Tuesday, August 30, 2016

History of US-India Partnership

Indian Prime Minister Narendra Modi's decision to skip the upcoming Non-Aligned Summit in Venezuela sends a powerful signal of his Hindu Nationalist government's growing commitment to India's partnership with the United States.

The latest logistics deal allowing the US forces to use Indian military bases is an indication of how the Americans intend to play the India card against China after the Cold War,  just as they played the China card against the Soviet Union during the Cold War.

The US-India deal is part of the  US “pivot” to Asia designed to check rising China. The U.S. Navy plans to deploy 60 percent of its surface ships in Asia in the near future. Instead of having to build facilities virtually from the ground up, as in Afghanistan and Iraq, the U.S. has the benefit of simple arrangements for the tremendous Indian facilities, according to Forbes magazine. This deal will accelerate the unfolding post Col-War realignment taking place in South Asia.

Massive Western Aid to India:

US-India ties are not new. India has been the number one recipient of US aid since 1947, according to the US government data.   The country India's first Prime Minister turned to for help during the 1962 China-India war was also the United States.

India has received $65.1 billion in US aid since its independence, making it the top recipient of American economic assistance. Pakistan, with its $44.4 billion, is at number 5 on the list.  US data also shows that Pakistan is not among top 10 for military or total economic and military aid.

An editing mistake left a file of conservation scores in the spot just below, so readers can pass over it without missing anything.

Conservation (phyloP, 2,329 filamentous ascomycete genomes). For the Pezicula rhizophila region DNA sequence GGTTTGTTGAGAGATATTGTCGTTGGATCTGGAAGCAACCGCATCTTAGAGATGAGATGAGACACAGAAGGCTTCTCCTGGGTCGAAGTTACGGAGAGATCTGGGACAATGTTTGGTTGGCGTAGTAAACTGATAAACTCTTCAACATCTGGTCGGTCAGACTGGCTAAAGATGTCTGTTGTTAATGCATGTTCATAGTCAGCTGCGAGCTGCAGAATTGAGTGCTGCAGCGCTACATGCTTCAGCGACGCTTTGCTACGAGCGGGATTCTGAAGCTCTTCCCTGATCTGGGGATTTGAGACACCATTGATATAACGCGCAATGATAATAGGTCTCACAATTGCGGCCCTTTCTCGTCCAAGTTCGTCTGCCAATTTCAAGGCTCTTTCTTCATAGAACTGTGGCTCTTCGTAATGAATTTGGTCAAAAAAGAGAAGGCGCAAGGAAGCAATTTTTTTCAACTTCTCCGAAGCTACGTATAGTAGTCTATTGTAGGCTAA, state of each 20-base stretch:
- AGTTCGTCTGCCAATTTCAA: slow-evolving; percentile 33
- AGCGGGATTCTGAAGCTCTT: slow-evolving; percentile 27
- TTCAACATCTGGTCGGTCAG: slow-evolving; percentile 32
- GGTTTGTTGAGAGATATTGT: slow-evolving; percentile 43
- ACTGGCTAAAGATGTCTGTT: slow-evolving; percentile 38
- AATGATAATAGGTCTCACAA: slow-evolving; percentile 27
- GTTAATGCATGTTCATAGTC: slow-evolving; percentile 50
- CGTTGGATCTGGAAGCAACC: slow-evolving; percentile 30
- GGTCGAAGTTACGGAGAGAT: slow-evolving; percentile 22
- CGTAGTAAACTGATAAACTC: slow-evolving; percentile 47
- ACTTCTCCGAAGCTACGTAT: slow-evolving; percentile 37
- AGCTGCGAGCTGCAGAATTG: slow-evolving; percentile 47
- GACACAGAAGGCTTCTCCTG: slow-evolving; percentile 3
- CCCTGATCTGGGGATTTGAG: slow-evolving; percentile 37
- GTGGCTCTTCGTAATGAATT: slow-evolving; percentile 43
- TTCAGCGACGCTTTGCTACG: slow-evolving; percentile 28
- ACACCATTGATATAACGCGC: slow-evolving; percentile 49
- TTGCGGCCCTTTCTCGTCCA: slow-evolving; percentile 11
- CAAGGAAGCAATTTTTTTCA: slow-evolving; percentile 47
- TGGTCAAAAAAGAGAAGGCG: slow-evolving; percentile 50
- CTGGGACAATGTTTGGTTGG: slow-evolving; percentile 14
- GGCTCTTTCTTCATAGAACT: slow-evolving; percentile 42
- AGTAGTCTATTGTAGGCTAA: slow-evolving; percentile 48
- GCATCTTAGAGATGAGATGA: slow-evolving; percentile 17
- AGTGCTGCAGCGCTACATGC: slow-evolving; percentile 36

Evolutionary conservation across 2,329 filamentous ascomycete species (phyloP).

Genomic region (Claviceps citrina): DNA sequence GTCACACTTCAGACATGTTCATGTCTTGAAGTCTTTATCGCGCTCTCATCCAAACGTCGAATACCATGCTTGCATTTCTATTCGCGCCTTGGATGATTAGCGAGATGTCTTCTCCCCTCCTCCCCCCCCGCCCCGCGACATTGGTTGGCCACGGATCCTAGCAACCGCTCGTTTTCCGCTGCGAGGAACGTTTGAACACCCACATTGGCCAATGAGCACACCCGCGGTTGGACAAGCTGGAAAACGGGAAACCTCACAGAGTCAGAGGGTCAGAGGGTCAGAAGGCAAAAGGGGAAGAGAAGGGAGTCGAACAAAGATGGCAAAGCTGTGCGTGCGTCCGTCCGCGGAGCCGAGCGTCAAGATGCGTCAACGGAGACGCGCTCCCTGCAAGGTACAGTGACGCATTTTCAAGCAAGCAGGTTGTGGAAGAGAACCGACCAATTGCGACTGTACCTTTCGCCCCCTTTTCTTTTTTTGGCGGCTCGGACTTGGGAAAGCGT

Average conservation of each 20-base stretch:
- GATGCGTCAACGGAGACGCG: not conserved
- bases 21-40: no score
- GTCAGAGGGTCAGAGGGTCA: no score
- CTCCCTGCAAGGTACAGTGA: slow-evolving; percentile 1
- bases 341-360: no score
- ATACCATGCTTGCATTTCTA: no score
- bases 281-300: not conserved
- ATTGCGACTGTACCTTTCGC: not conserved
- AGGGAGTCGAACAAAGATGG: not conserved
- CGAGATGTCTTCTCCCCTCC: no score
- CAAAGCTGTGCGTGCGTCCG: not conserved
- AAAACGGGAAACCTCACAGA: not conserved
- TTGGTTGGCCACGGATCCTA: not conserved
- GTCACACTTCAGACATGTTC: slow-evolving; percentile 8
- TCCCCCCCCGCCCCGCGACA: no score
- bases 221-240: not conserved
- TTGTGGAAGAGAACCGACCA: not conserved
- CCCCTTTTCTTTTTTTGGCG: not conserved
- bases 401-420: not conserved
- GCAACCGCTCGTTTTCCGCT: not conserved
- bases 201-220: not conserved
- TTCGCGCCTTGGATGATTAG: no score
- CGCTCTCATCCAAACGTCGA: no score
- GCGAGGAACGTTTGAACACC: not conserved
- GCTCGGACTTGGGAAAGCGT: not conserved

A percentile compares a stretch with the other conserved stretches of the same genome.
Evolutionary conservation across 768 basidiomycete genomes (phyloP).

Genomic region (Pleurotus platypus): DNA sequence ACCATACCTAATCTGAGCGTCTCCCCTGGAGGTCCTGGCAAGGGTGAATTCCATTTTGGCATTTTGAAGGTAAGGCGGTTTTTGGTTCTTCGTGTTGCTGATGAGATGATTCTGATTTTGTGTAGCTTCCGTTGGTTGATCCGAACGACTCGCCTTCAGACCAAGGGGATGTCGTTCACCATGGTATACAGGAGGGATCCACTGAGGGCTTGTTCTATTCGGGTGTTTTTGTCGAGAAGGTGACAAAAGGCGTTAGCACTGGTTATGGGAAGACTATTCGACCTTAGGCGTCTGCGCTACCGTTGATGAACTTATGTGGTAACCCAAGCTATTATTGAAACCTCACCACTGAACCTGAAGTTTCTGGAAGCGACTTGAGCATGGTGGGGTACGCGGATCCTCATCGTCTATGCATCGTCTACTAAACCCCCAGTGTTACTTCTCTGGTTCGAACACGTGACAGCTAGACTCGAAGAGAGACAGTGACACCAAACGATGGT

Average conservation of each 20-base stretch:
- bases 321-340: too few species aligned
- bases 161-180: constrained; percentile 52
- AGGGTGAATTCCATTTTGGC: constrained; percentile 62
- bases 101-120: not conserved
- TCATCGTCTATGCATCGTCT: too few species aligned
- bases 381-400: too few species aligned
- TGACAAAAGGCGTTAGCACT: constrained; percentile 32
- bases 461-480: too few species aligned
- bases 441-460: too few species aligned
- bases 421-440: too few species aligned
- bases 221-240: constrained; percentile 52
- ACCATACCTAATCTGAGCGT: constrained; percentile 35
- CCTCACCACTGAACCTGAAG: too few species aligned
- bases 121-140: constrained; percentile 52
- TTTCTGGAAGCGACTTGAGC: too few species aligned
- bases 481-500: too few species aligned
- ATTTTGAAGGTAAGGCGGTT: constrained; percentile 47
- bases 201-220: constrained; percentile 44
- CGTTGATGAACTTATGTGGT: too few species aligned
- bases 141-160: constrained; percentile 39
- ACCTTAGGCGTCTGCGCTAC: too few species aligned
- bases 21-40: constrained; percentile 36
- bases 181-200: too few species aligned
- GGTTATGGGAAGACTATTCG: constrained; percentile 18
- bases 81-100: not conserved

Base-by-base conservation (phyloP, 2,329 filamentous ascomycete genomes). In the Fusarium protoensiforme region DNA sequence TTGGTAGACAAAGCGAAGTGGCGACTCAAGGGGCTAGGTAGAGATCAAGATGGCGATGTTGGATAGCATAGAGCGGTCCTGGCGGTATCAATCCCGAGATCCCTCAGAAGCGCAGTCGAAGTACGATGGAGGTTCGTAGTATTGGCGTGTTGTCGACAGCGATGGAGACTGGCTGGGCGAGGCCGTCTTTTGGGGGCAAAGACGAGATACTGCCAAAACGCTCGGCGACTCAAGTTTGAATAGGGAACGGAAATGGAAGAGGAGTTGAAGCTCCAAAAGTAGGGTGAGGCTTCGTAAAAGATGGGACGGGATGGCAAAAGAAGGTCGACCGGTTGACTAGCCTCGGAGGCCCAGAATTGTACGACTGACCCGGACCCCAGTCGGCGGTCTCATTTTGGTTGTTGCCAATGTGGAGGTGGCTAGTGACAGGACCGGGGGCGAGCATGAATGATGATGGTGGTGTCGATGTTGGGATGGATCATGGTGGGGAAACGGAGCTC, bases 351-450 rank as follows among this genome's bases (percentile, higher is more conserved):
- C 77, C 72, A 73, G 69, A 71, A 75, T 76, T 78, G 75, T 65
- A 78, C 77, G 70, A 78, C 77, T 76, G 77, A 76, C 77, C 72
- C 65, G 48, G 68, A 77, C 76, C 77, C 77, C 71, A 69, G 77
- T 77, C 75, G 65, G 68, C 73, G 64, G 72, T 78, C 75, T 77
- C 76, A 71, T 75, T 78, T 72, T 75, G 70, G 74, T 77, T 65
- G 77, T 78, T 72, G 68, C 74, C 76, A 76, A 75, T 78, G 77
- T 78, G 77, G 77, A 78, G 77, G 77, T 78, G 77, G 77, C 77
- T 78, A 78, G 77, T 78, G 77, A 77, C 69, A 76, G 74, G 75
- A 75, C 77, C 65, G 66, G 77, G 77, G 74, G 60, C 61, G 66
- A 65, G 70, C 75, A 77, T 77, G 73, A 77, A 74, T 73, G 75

More recently, the US aid to India has been replaced by massive US investment in the country that keeps its economy afloat. Massive western money inflows help India, with its huge trade deficits, pay for its imports and help maintain significant foreign exchange reserves. U.S. investment in India has jumped 500% in the past two years, according to the Wall Street Journal.

US Help in 1962 Indo-China War:

Indian Prime Minister Nehru sought significant US material aid and diplomatic help as the Indian troops were in full retreat in the 1962 China-India war.  A former US intelligence official Bruce Riedel in his book "JFK’s Forgotten Crisis: Tibet, the CIA and the Sino-Indian War" notes that President John F. Kennedy played a “decisive role” in “forestalling a Pakistani attack” on India, even as Islamabad then was fully capable of going to war with India to wrest the disputed territory of Kashmir.

India's Pakistan Obsession:

The US efforts to partner with India are clearly aimed to check China's rise. However, India's actions and statements suggest that it expects to use this partnership to against Pakistan.